Travel Trends For 2023
2021 is going to be a big year for the travel industry. The pandemic has made 2020 incredibly tough for businesses in the travel sector, leaving people itching for a break once the vaccine begins to bring numbers down.
In Europe, Brexit’s finalization may also make some changes to the way people travel in 2021. While there are some difficulties, companies who innovate can still expect to see success next year. Here are some of the biggest trends in travel coming in 2022.
Travel Trends For 2022: Remote Work
A shift towards remote working means that next year, many of us will be out of the office. Outside of lockdown, this will open up many possibilities for people to work remotely, which digital nomads have been enjoying for years. Next year, it’s likely we’ll see a rise in people trading in their home office for a spot by the pool or the ocean.
There might also be more communal co-working retreats. These retreats bring together laptop-centric professionals for boot camps on productivity in exotic locations. Some of these retreats are short, only lasting a couple of weeks, whereas, for those looking for something even more life-changing, there are some offering year-long visas.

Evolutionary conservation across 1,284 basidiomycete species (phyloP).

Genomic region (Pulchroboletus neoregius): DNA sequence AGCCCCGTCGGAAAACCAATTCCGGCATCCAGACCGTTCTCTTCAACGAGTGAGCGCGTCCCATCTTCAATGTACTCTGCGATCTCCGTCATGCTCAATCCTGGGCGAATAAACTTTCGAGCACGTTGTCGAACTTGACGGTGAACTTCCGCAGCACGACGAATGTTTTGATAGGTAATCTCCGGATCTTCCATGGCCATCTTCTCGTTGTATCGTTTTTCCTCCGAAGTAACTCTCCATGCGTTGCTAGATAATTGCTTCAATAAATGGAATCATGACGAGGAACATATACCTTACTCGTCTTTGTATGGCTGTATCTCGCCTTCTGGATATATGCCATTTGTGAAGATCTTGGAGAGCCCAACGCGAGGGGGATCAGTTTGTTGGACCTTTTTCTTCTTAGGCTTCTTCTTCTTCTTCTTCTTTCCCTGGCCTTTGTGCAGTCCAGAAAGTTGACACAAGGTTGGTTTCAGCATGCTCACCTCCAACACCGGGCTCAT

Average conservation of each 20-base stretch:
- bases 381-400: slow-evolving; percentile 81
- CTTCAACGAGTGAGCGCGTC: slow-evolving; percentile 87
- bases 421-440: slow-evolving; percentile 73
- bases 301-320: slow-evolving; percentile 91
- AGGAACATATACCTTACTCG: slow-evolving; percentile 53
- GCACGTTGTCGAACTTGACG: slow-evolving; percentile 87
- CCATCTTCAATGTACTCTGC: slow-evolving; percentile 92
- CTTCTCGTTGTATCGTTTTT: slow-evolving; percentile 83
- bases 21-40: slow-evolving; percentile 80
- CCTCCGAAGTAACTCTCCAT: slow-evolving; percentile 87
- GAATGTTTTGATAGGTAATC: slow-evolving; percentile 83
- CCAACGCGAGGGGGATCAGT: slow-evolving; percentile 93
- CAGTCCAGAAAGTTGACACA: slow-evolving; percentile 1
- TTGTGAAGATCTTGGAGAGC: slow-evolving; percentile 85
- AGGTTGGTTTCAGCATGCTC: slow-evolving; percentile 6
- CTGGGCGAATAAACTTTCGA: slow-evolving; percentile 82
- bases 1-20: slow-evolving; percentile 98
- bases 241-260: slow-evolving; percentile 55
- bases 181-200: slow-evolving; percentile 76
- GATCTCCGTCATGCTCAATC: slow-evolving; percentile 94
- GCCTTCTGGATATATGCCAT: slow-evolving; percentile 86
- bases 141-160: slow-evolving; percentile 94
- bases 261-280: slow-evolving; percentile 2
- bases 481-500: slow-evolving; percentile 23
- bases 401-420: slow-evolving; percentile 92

Private Island Takeovers
While many people disapproved of Kim Kardashian taking over a private island resort for her birthday, there will be plenty of wealthy people who will want to do the same now, especially while Covid is still a threat when mixing with strangers. If you can afford it, there are many resort enclaves surrounded by nothing but the sea in the Maldives and Seychelles, giving the travel industry in 2021 a much-needed boost.
One of the opulent resorts is Vommuli Island in the Maldives, which can host 154 guests. For smaller parties, you can take 60 guests to Little Palm Island in the Florida Keys or host 20 people in Seychelles at Six Senses Zil Payson.
For some people, just being on a plane, sitting back with a drink, and watching the clouds go by is something that they have really missed in 2020. Thanks to this, some airlines realize that instead of leaving their aircraft grounded, they can instead operate flights to nowhere.
This trend of flights for pleasure started in the Asia-Pacific region in the summer or summertime Chicago where carriers started to welcome passengers onboard flights purely for sightseeing purposes.
Some of these pleasure flights in 2020 include a Hello Kitty-themed flight from Taipei, with food served by a three Michelin star chef. In Australia, passengers could take a seven-hour flight from Sydney, including low-level fly-bys of the Great Barrier Reef, Uluru, and Byron Bay. In 2021, we might see more of these flights offering aerial cruises instead of flights being purely a way of getting to another destination.
2021 might be another tough year for travel, but some trends could help it along and keep you traveling.